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Old growth aspen trunks

Three massive aspen (Populus tremuloides) trees dominate an old-growth mixedwood stand in the boreal forest of west-central Alberta.

Old-growth aspen

This was a gor­geous for­est stand to work and pho­to­graph in, and, unfor­tu­nate­ly, a bit of an odd­i­ty to find such large, old aspens left out on the land­scape. My goal print­ing this image was to pre­serve the sub­tle­ty of tone and light & shad­ow, but still cap­ture some of the bril­liance of this stand in the ear­ly morn­ing light.

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Owl hunting

A Great Grey Owl listens for rodents under the snow while hunting from a thin aspen sapling

Great grey owl hunt­ing from thin aspen sapling

I’ve writ­ten about this image before, and I want­ed to print it today, as it’s got a very dis­tinct sep­a­ra­tion between the sharp, in-focus owl and the com­plete­ly blank sky where any grain or tex­ture is pure­ly an arti­fact of sen­sor noise and sharp­en­ing in post-pro­cess­ing. As I men­tioned yes­ter­day I tried the strat­e­gy of push­ing the clar­i­ty and sharp­en­ing as far as I think looked good on my mon­i­tor, before back­ing off a bit. Yes­ter­day the print came out look­ing real­ly good (although it had a slight green­ish cast that I hadn’t noticed on-screen), so I fig­ured I’d try it on a much less for­giv­ing pho­to today. We’ll see how it turns out…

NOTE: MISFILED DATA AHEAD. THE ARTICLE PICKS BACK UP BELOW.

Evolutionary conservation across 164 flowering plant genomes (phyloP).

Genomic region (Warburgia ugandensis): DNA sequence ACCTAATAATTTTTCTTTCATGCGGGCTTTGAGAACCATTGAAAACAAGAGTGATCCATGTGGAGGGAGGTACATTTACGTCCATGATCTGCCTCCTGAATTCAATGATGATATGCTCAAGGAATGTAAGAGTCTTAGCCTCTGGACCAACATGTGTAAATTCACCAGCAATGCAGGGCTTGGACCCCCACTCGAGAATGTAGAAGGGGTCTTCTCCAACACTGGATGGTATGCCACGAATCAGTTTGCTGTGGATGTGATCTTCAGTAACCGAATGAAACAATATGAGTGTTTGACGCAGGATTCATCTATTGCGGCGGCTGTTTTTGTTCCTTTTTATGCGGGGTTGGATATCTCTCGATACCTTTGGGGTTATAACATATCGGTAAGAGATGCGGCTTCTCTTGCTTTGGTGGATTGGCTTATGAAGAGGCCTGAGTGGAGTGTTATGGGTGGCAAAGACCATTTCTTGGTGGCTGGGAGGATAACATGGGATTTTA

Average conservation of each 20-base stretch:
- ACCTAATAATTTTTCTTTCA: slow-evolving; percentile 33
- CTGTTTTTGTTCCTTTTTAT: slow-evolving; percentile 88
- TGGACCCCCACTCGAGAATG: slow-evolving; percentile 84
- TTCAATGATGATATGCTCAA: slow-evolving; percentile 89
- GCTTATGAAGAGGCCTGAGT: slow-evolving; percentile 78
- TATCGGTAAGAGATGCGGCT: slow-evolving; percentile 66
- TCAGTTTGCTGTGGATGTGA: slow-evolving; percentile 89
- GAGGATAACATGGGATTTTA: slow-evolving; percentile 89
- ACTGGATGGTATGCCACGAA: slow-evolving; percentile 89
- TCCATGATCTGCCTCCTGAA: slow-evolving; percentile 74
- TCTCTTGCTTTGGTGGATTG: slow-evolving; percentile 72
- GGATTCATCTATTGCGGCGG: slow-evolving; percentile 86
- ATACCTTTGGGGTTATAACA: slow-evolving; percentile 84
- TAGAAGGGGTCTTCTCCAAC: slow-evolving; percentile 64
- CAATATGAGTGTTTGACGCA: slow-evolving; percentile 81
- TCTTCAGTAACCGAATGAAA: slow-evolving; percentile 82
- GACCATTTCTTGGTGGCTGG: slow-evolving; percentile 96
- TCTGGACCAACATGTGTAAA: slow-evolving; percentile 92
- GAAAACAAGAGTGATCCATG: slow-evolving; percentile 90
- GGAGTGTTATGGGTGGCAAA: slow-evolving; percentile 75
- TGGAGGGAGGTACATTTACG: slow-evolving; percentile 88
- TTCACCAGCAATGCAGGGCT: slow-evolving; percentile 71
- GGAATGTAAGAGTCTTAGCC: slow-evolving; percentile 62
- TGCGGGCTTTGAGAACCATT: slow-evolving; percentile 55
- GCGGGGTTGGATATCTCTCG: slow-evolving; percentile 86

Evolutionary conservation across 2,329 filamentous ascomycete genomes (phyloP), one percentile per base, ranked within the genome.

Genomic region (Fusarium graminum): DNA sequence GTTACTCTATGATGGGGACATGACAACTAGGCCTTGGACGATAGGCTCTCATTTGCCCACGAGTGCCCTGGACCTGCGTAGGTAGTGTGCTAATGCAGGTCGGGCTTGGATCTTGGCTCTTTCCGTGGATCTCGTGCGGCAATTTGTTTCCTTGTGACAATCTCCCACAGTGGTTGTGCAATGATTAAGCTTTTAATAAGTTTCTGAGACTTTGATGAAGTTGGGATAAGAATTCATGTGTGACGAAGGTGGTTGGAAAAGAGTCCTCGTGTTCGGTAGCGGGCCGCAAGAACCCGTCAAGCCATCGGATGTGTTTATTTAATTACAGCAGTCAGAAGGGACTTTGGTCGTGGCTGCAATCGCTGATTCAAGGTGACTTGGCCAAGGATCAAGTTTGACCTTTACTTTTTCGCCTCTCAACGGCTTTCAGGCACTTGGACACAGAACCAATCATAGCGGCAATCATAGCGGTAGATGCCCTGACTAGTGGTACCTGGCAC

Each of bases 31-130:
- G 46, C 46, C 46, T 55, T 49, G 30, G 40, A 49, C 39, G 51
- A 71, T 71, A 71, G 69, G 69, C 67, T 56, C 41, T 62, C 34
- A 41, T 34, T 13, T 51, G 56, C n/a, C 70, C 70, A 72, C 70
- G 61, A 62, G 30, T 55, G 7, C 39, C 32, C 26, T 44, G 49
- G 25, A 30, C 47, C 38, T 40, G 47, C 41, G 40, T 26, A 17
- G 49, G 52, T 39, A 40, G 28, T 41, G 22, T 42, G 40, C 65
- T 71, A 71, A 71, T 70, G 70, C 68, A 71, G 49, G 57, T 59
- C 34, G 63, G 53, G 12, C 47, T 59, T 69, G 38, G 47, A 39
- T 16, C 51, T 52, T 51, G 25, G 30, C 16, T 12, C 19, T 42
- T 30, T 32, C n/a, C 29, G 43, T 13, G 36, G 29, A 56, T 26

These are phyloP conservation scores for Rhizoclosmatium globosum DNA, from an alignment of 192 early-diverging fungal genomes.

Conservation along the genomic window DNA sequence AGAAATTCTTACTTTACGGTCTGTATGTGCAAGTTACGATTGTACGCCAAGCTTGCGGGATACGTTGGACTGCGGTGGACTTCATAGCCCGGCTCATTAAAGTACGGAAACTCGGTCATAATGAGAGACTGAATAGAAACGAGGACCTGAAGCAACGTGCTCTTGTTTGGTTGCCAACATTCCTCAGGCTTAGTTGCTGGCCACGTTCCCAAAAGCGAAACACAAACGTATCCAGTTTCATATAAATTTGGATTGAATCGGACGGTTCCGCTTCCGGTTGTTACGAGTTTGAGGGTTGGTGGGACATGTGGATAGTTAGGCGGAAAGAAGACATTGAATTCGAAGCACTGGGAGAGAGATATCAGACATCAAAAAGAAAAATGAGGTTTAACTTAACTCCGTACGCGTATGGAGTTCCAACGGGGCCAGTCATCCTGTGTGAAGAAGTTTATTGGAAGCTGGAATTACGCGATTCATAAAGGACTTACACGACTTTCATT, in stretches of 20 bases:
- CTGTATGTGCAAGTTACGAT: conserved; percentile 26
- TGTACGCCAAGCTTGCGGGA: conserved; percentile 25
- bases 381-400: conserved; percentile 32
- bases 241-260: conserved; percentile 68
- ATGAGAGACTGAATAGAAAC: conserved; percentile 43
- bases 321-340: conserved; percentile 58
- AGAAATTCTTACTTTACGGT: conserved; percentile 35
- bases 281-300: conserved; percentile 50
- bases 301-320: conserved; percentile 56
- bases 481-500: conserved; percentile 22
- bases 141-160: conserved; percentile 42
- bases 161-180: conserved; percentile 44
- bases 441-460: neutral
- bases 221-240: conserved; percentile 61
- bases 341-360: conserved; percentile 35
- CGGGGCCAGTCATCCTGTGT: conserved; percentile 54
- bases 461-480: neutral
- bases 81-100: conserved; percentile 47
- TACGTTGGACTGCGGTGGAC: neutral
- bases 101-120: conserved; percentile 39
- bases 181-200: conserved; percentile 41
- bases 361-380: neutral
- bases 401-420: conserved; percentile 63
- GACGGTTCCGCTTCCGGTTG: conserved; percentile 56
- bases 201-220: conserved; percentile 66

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Boreal mixedwood colours

Aspen, spruce and pine trees display a range young boreal mixedwood forest in western Alberta, Canada

Colour­ful mixed­wood trunks

I’m writ­ing this post as my print­er churns away on this one, and I’m real­ly inter­est­ed to see how it turns out. I’ve often heard it rec­om­mend­ed to push a giv­en pro­cess­ing tech­nique a lit­tle too far, and then ease back a lit­tle. By doing this, you dis­cov­er the lim­it of the tech­nique with­out cross­ing it. This sounds rea­son­able in prac­tice, but I fear that you then have all your images at the edge of what’s accept­able, and per­haps sac­ri­fice some sub­tle­ty. A cer­tain sub­tley, is often hard­er to notice at the moment that you’re work­ing on an image in Light­room, but can eas­i­ly be essen­tial to mak­ing a good image a great image. I guess the goal is to be able to rec­og­nize when an image requires that sub­tle­ty, and to make sure that you’re not cross­ing that line.

So with that in mind, I picked this pho­to (which, although I quite like it, I don’t think is very sub­tle at all) and pushed the clar­i­ty and sharp­ness to the lim­it of what I thought looked good on my screen. Once the print is fin­ished, it’ll be inter­est­ing to see how well (or not) that trans­lat­ed on to paper.

A folio print of this image is for sale for whatever price you think is fair. Enter amount: $

Summer tiger lily

A Tiger Lily shines in the sun after an early morning rain storm in the boreal forest of western Alberta, Canada.

Fresh rain on sum­mer Tiger Lily

This one is for my wife today.

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Dried grass with green fringe

Dried grass seed heads glow in the warming evening light of early spring.

Tall dried grass

I’m try­ing to print a wide range of pho­tos as I start up on my Dai­ly Print project to give myself a feel for what kinds of prints I’m fair­ly good at mak­ing already, and which areas I could use more prac­tice.